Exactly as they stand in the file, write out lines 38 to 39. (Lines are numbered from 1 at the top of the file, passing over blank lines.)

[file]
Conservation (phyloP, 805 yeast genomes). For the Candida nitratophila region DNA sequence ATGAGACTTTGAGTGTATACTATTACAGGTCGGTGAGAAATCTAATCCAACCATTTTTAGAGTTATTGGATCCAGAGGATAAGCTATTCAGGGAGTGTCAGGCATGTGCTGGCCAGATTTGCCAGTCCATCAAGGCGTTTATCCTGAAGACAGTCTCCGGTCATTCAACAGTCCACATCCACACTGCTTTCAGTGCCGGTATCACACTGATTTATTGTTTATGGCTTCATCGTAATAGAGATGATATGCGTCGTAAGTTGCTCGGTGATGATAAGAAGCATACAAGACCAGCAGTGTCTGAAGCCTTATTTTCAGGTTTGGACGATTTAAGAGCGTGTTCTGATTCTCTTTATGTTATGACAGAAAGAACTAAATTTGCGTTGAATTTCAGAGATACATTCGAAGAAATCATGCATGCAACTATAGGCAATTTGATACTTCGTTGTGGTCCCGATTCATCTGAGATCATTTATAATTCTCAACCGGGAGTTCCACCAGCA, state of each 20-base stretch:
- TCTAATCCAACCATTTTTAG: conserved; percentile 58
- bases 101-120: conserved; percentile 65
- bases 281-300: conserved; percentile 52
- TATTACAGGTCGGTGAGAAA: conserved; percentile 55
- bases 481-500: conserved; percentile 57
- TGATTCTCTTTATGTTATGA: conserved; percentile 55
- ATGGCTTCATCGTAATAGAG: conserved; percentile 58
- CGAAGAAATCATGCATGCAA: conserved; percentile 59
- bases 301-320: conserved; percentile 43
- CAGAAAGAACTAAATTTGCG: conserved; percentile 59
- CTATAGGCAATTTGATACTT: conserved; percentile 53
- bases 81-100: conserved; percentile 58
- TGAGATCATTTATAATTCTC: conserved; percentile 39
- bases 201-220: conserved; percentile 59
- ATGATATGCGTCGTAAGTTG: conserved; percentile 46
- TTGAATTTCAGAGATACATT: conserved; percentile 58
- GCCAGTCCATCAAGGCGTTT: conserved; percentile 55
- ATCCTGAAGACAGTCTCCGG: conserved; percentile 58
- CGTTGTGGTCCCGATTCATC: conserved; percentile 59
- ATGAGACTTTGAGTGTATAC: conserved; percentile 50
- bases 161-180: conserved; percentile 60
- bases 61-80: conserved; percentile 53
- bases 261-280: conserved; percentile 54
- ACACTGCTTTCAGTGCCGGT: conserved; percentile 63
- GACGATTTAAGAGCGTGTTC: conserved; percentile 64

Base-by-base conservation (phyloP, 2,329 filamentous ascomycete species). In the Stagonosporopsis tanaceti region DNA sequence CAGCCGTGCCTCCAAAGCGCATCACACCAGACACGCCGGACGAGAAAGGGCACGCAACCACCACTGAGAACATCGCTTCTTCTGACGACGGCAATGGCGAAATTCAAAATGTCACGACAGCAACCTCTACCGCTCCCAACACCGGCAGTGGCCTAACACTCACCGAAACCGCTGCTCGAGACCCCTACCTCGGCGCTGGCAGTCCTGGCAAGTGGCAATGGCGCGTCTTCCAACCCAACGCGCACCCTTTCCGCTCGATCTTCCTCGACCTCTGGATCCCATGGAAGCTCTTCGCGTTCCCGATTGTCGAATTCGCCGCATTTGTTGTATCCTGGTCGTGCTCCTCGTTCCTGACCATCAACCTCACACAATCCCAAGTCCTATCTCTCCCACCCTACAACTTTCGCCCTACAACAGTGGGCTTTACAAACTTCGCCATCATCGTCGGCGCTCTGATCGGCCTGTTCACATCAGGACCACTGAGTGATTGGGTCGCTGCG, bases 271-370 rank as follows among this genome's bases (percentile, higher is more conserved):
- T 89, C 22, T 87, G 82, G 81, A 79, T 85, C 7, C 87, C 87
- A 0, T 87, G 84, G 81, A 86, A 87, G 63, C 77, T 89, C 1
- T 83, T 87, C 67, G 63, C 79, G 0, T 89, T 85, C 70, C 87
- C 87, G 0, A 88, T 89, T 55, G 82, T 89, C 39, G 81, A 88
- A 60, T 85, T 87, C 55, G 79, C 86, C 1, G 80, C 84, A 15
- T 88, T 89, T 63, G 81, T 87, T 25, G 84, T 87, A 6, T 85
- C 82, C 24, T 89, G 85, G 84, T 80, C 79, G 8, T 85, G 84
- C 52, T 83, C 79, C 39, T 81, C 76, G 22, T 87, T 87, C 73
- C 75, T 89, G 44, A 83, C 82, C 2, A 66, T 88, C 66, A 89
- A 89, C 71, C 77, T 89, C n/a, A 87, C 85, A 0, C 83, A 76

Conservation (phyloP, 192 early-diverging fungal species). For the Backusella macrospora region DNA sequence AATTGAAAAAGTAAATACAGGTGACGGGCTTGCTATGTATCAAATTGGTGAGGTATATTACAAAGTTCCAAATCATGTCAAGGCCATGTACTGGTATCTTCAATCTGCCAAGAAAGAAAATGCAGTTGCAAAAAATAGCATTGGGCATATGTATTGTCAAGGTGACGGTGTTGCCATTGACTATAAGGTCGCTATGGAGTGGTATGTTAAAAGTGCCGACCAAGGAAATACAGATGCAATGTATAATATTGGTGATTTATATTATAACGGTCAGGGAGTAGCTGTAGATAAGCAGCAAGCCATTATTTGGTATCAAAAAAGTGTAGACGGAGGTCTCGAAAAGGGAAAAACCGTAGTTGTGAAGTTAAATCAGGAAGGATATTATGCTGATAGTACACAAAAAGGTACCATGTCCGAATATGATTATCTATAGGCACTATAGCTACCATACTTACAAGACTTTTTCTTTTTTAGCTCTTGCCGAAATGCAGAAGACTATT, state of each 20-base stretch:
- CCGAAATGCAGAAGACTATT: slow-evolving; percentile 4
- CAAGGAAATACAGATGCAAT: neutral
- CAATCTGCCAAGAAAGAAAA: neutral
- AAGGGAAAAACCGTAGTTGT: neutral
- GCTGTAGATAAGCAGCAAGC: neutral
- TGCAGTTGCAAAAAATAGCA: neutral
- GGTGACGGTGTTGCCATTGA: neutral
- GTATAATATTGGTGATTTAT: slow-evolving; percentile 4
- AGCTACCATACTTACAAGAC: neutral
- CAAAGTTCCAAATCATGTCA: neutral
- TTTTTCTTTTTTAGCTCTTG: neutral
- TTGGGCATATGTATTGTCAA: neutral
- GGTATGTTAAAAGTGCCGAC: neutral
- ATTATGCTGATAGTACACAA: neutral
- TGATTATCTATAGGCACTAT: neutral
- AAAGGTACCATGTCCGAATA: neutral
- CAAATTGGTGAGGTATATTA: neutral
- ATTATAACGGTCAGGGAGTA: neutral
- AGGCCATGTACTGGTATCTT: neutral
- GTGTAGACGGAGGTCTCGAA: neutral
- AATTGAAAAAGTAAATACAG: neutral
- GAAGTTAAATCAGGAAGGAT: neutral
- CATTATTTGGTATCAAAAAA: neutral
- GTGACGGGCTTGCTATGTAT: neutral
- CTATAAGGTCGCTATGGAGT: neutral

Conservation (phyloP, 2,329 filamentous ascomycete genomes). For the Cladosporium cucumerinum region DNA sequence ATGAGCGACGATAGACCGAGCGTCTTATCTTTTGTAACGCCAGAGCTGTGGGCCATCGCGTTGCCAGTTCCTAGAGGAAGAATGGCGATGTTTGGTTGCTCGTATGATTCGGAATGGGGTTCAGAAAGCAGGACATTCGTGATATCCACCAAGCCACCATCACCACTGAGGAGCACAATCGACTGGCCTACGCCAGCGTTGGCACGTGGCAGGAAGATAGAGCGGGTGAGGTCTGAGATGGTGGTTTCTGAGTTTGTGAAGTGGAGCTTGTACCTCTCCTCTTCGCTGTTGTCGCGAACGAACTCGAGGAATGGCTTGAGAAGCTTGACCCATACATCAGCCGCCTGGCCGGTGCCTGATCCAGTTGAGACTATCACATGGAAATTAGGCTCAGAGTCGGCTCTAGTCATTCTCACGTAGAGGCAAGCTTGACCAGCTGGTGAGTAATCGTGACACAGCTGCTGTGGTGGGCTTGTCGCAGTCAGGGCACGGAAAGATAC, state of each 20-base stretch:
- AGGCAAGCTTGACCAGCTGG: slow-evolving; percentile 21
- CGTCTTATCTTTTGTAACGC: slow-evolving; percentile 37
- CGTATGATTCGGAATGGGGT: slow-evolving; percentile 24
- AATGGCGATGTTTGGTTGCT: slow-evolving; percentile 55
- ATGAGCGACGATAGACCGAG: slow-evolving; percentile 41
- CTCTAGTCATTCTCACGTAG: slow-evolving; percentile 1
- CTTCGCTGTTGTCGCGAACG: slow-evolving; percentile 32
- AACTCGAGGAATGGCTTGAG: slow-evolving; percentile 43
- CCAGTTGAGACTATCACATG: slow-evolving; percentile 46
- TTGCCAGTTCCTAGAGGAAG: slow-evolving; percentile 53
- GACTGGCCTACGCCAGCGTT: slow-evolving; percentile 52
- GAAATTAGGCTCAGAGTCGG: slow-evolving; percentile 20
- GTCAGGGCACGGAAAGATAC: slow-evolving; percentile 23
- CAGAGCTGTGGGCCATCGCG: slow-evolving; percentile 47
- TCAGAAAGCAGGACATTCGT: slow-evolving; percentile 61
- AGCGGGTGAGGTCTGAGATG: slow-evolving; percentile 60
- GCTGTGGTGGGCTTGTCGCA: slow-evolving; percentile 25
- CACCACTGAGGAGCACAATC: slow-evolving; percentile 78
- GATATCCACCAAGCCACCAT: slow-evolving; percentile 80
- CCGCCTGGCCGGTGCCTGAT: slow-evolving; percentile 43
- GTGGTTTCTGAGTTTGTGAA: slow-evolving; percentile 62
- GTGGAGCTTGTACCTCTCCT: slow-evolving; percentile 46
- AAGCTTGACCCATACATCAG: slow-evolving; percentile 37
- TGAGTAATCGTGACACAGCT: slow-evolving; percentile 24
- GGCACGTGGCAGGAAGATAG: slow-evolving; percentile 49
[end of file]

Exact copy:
Conservation (phyloP, 192 early-diverging fungal species). For the Backusella macrospora region DNA sequence AATTGAAAAAGTAAATACAGGTGACGGGCTTGCTATGTATCAAATTGGTGAGGTATATTACAAAGTTCCAAATCATGTCAAGGCCATGTACTGGTATCTTCAATCTGCCAAGAAAGAAAATGCAGTTGCAAAAAATAGCATTGGGCATATGTATTGTCAAGGTGACGGTGTTGCCATTGACTATAAGGTCGCTATGGAGTGGTATGTTAAAAGTGCCGACCAAGGAAATACAGATGCAATGTATAATATTGGTGATTTATATTATAACGGTCAGGGAGTAGCTGTAGATAAGCAGCAAGCCATTATTTGGTATCAAAAAAGTGTAGACGGAGGTCTCGAAAAGGGAAAAACCGTAGTTGTGAAGTTAAATCAGGAAGGATATTATGCTGATAGTACACAAAAAGGTACCATGTCCGAATATGATTATCTATAGGCACTATAGCTACCATACTTACAAGACTTTTTCTTTTTTAGCTCTTGCCGAAATGCAGAAGACTATT, state of each 20-base stretch:
- CCGAAATGCAGAAGACTATT: slow-evolving; percentile 4